History of U.S. Water and Wastewater Systems
This chapter provides a historical framework for consideration of today’s debates over privatization. Changes in policies and practices are never free of the inertia of history. Some of the key pressures for change today have resulted from past action (or inaction), and today’s practices have evolved from specific problem-solving histories.
Efforts to provide safe drinking water and wastewater disposal facilities date back to the origins of civilization (Rosen, 1993; Winslow, 1952). Ancient societies in Egypt, Mesopotamia, India, Pakistan, Crete, and Greece all sought to provide safe drinking water and safe means of human waste disposal. Water supply and wastewater collection reached a high point in the Roman Empire. The Dark Ages, however, witnessed a decline in the development and application of these practices.
As world population neared one billion during the Industrial Revolution in the late nineteenth century, cities and villages became more crowded. Public health concerns dictated that new ways had to be found to provide safe water supplies as well as provide means for safe disposal of sanitary wastes. Growth in the numbers and in the size of cities and increasing use of water in residential, commercial, and industrial enterprises led to increasing provision of public systems for water supply and wastewater systems. Although some research suggests that private water companies emerged during the Renaissance (Walker, 1968), private entrepreneurs initiated the provision of water supply services on a large scale during the nineteenth century in both Europe and the United States. By contrast, provision of sewers, along with streets and drainage facilities,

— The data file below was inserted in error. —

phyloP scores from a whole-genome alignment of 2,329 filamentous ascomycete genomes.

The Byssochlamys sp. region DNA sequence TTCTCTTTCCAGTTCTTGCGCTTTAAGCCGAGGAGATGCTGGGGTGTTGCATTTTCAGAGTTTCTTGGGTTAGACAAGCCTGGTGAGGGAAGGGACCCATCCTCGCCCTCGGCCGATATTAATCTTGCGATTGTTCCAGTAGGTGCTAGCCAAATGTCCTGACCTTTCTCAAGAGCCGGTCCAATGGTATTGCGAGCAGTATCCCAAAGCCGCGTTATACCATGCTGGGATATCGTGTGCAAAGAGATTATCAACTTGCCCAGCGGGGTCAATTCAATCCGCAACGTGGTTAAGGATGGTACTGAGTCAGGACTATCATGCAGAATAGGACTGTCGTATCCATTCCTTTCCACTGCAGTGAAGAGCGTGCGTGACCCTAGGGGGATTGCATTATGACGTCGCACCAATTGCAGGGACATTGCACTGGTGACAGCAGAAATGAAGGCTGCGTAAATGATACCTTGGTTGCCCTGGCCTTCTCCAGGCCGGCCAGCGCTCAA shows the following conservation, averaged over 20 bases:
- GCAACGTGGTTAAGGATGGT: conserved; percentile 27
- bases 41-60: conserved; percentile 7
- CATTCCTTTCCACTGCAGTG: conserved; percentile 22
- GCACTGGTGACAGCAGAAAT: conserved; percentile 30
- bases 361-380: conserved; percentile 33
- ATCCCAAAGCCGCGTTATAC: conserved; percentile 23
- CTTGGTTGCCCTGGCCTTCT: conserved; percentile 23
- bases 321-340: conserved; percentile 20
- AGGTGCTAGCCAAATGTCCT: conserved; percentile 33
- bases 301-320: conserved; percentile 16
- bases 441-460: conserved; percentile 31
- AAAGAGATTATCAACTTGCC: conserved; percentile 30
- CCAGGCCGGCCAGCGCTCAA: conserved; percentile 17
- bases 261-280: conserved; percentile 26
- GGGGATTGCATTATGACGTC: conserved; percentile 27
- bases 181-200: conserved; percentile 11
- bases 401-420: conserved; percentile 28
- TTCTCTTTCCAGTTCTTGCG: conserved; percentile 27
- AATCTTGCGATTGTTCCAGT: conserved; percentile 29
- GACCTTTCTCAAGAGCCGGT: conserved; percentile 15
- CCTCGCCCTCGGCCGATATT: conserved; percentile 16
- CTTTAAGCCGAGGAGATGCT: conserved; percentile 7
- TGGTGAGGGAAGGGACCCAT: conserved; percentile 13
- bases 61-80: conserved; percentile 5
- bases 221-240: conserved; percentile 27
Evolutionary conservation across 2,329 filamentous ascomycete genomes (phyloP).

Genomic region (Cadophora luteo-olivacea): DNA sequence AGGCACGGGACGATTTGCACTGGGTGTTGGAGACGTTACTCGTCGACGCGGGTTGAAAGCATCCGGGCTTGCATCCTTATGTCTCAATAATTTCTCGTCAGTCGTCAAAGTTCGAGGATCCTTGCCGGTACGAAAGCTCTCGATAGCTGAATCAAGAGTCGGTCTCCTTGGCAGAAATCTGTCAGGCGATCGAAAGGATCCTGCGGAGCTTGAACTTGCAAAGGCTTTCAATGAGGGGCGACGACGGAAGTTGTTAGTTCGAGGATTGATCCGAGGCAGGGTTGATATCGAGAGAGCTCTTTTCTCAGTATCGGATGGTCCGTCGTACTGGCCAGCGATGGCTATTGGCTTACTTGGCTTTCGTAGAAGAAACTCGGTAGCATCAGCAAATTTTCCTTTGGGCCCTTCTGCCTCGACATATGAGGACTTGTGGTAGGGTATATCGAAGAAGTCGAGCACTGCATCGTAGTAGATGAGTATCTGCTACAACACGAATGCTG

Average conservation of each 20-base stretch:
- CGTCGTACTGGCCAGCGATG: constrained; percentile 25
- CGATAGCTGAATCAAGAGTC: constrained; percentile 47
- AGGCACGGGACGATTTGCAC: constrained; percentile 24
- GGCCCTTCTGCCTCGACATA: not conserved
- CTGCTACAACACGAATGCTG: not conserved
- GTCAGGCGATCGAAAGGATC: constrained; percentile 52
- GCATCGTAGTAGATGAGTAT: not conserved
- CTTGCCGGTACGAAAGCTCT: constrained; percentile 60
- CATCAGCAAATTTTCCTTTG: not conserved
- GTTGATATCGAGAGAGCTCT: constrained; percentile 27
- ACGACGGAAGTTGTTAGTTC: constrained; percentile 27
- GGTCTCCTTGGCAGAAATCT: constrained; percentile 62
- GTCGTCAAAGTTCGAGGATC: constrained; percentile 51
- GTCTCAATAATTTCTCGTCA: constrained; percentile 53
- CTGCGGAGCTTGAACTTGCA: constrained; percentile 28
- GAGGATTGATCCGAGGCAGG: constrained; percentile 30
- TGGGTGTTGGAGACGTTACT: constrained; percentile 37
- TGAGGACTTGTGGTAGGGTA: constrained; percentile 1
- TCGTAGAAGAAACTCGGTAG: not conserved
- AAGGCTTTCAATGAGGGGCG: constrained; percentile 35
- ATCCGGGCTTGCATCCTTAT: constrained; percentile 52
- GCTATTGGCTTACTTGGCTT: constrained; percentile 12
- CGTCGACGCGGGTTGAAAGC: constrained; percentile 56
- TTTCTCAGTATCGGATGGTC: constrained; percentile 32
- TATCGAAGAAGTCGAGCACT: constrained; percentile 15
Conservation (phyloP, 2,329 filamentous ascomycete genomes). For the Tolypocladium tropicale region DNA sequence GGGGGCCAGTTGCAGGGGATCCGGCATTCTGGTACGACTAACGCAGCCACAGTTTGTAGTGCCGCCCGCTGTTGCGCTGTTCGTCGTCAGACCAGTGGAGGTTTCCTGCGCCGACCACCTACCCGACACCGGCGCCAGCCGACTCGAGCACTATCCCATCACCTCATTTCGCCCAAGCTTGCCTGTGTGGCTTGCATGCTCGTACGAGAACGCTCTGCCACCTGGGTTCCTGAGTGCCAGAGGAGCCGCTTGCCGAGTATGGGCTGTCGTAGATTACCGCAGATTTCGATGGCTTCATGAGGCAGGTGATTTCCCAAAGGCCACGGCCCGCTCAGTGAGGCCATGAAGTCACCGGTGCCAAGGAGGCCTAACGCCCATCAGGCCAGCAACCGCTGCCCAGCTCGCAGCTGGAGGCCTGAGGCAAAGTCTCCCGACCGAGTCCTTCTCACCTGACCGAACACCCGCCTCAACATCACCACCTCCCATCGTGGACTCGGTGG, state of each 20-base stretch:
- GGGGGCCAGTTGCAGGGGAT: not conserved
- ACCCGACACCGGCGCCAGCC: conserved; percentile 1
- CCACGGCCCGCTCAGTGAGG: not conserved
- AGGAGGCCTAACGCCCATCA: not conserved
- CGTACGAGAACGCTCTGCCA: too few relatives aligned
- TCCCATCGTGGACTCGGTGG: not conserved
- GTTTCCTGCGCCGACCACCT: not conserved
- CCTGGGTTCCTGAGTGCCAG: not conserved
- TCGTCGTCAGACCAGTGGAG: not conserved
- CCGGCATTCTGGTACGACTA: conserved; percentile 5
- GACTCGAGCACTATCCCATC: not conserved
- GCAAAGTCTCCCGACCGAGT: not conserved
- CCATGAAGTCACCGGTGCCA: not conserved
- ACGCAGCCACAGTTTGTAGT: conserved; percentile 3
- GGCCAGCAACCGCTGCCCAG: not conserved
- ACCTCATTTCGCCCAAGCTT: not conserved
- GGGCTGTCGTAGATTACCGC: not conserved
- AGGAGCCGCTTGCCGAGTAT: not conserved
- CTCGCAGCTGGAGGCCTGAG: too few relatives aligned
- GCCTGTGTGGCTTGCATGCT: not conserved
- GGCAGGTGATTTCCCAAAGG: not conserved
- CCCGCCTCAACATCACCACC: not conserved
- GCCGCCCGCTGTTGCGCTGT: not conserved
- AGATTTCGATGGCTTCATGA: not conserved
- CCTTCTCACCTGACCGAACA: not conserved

generally fell to local government. To this day, private provision of water supplies is common in many parts of the world, whereas wastewater treatment is seldom a responsibility of private enterprise. An exception is when private developers provide the service in connection with the construction of buildings and streets.